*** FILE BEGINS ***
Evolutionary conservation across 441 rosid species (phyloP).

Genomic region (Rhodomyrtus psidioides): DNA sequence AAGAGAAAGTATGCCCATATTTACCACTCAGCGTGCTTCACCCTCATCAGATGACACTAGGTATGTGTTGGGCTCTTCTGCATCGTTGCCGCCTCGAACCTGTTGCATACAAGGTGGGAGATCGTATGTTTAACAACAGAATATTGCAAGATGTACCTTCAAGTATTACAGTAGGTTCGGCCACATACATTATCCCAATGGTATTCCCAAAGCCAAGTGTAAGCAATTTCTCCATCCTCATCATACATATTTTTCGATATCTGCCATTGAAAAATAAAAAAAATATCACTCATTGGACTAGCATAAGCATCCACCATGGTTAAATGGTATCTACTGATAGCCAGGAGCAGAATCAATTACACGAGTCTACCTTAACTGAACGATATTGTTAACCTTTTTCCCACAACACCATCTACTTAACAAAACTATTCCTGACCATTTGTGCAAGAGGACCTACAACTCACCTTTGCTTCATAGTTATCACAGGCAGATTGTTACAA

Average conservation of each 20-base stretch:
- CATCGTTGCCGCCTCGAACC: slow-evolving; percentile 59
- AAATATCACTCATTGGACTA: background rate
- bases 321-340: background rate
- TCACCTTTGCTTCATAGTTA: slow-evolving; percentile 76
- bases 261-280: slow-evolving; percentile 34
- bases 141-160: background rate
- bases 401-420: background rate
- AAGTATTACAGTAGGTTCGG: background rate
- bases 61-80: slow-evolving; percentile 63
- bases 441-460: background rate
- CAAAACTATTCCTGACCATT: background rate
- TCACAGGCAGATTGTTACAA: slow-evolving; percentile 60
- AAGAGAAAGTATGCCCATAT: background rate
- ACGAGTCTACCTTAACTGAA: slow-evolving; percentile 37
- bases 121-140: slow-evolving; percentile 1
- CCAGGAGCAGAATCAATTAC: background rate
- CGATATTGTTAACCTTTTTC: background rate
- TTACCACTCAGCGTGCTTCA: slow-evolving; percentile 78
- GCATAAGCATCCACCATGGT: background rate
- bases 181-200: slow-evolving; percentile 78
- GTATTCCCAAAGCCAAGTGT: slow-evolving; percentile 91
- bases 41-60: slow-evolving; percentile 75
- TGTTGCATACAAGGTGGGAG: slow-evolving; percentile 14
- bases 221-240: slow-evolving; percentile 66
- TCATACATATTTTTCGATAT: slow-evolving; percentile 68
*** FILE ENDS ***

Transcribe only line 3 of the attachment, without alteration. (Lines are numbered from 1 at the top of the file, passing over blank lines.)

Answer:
Average conservation of each 20-base stretch: